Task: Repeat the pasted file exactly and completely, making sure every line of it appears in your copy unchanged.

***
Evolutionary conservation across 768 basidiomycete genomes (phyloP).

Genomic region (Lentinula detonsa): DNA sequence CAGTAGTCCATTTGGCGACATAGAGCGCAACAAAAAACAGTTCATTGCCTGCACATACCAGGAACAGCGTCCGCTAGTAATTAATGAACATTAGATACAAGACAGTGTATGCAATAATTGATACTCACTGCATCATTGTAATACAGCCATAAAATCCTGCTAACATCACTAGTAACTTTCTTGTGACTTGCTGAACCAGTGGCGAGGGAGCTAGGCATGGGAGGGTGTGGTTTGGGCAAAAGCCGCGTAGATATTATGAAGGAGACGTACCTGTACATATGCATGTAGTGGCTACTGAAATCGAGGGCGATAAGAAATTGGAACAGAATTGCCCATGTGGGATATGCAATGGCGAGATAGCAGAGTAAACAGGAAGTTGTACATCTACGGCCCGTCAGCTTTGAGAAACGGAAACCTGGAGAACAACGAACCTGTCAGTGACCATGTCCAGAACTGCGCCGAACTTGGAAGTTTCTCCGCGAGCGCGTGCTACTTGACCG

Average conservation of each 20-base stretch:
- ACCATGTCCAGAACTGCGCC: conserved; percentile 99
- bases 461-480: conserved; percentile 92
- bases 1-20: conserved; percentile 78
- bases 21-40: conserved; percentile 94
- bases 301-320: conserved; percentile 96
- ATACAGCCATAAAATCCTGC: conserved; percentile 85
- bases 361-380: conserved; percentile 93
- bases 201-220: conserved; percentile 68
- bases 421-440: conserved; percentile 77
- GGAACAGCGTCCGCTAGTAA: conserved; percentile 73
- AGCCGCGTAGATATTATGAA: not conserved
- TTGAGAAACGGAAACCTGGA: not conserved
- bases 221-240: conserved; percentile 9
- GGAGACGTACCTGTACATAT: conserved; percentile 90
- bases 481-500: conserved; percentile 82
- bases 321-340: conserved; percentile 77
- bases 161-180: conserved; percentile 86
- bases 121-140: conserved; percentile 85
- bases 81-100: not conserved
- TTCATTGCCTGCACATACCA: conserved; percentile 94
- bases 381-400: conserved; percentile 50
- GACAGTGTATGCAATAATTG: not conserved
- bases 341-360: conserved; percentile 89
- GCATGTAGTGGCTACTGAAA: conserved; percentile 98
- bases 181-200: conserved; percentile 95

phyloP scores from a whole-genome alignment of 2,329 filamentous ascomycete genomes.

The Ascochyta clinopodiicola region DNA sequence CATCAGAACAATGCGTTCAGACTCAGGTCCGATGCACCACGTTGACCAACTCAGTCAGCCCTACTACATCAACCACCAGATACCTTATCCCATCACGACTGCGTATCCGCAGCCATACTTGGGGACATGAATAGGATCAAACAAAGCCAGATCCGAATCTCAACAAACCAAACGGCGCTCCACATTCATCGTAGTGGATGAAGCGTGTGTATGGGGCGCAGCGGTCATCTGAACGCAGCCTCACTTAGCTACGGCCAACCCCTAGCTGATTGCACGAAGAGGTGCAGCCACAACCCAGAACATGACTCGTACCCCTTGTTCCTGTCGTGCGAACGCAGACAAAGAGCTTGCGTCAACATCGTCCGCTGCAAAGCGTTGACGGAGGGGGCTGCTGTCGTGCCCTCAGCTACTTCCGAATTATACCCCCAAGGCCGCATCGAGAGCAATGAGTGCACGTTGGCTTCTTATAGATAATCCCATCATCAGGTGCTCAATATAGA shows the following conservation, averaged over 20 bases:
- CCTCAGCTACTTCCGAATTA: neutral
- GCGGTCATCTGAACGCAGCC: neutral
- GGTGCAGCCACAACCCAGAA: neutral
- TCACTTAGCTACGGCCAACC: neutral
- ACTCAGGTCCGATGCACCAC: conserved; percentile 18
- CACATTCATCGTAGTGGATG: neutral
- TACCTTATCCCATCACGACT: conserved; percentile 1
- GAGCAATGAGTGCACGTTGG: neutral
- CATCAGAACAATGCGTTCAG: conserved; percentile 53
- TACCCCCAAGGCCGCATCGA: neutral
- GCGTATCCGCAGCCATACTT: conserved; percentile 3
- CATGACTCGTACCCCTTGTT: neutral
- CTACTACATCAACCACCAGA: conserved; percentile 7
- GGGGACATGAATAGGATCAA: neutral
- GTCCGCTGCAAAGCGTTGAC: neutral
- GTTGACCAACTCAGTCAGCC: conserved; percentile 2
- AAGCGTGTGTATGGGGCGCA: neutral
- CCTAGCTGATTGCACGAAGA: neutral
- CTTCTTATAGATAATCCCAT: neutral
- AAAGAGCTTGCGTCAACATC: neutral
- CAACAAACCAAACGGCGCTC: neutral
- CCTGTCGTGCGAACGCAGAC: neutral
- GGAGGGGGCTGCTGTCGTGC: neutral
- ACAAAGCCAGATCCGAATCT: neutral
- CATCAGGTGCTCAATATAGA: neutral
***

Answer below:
Evolutionary conservation across 768 basidiomycete genomes (phyloP).

Genomic region (Lentinula detonsa): DNA sequence CAGTAGTCCATTTGGCGACATAGAGCGCAACAAAAAACAGTTCATTGCCTGCACATACCAGGAACAGCGTCCGCTAGTAATTAATGAACATTAGATACAAGACAGTGTATGCAATAATTGATACTCACTGCATCATTGTAATACAGCCATAAAATCCTGCTAACATCACTAGTAACTTTCTTGTGACTTGCTGAACCAGTGGCGAGGGAGCTAGGCATGGGAGGGTGTGGTTTGGGCAAAAGCCGCGTAGATATTATGAAGGAGACGTACCTGTACATATGCATGTAGTGGCTACTGAAATCGAGGGCGATAAGAAATTGGAACAGAATTGCCCATGTGGGATATGCAATGGCGAGATAGCAGAGTAAACAGGAAGTTGTACATCTACGGCCCGTCAGCTTTGAGAAACGGAAACCTGGAGAACAACGAACCTGTCAGTGACCATGTCCAGAACTGCGCCGAACTTGGAAGTTTCTCCGCGAGCGCGTGCTACTTGACCG

Average conservation of each 20-base stretch:
- ACCATGTCCAGAACTGCGCC: conserved; percentile 99
- bases 461-480: conserved; percentile 92
- bases 1-20: conserved; percentile 78
- bases 21-40: conserved; percentile 94
- bases 301-320: conserved; percentile 96
- ATACAGCCATAAAATCCTGC: conserved; percentile 85
- bases 361-380: conserved; percentile 93
- bases 201-220: conserved; percentile 68
- bases 421-440: conserved; percentile 77
- GGAACAGCGTCCGCTAGTAA: conserved; percentile 73
- AGCCGCGTAGATATTATGAA: not conserved
- TTGAGAAACGGAAACCTGGA: not conserved
- bases 221-240: conserved; percentile 9
- GGAGACGTACCTGTACATAT: conserved; percentile 90
- bases 481-500: conserved; percentile 82
- bases 321-340: conserved; percentile 77
- bases 161-180: conserved; percentile 86
- bases 121-140: conserved; percentile 85
- bases 81-100: not conserved
- TTCATTGCCTGCACATACCA: conserved; percentile 94
- bases 381-400: conserved; percentile 50
- GACAGTGTATGCAATAATTG: not conserved
- bases 341-360: conserved; percentile 89
- GCATGTAGTGGCTACTGAAA: conserved; percentile 98
- bases 181-200: conserved; percentile 95

phyloP scores from a whole-genome alignment of 2,329 filamentous ascomycete genomes.

The Ascochyta clinopodiicola region DNA sequence CATCAGAACAATGCGTTCAGACTCAGGTCCGATGCACCACGTTGACCAACTCAGTCAGCCCTACTACATCAACCACCAGATACCTTATCCCATCACGACTGCGTATCCGCAGCCATACTTGGGGACATGAATAGGATCAAACAAAGCCAGATCCGAATCTCAACAAACCAAACGGCGCTCCACATTCATCGTAGTGGATGAAGCGTGTGTATGGGGCGCAGCGGTCATCTGAACGCAGCCTCACTTAGCTACGGCCAACCCCTAGCTGATTGCACGAAGAGGTGCAGCCACAACCCAGAACATGACTCGTACCCCTTGTTCCTGTCGTGCGAACGCAGACAAAGAGCTTGCGTCAACATCGTCCGCTGCAAAGCGTTGACGGAGGGGGCTGCTGTCGTGCCCTCAGCTACTTCCGAATTATACCCCCAAGGCCGCATCGAGAGCAATGAGTGCACGTTGGCTTCTTATAGATAATCCCATCATCAGGTGCTCAATATAGA shows the following conservation, averaged over 20 bases:
- CCTCAGCTACTTCCGAATTA: neutral
- GCGGTCATCTGAACGCAGCC: neutral
- GGTGCAGCCACAACCCAGAA: neutral
- TCACTTAGCTACGGCCAACC: neutral
- ACTCAGGTCCGATGCACCAC: conserved; percentile 18
- CACATTCATCGTAGTGGATG: neutral
- TACCTTATCCCATCACGACT: conserved; percentile 1
- GAGCAATGAGTGCACGTTGG: neutral
- CATCAGAACAATGCGTTCAG: conserved; percentile 53
- TACCCCCAAGGCCGCATCGA: neutral
- GCGTATCCGCAGCCATACTT: conserved; percentile 3
- CATGACTCGTACCCCTTGTT: neutral
- CTACTACATCAACCACCAGA: conserved; percentile 7
- GGGGACATGAATAGGATCAA: neutral
- GTCCGCTGCAAAGCGTTGAC: neutral
- GTTGACCAACTCAGTCAGCC: conserved; percentile 2
- AAGCGTGTGTATGGGGCGCA: neutral
- CCTAGCTGATTGCACGAAGA: neutral
- CTTCTTATAGATAATCCCAT: neutral
- AAAGAGCTTGCGTCAACATC: neutral
- CAACAAACCAAACGGCGCTC: neutral
- CCTGTCGTGCGAACGCAGAC: neutral
- GGAGGGGGCTGCTGTCGTGC: neutral
- ACAAAGCCAGATCCGAATCT: neutral
- CATCAGGTGCTCAATATAGA: neutral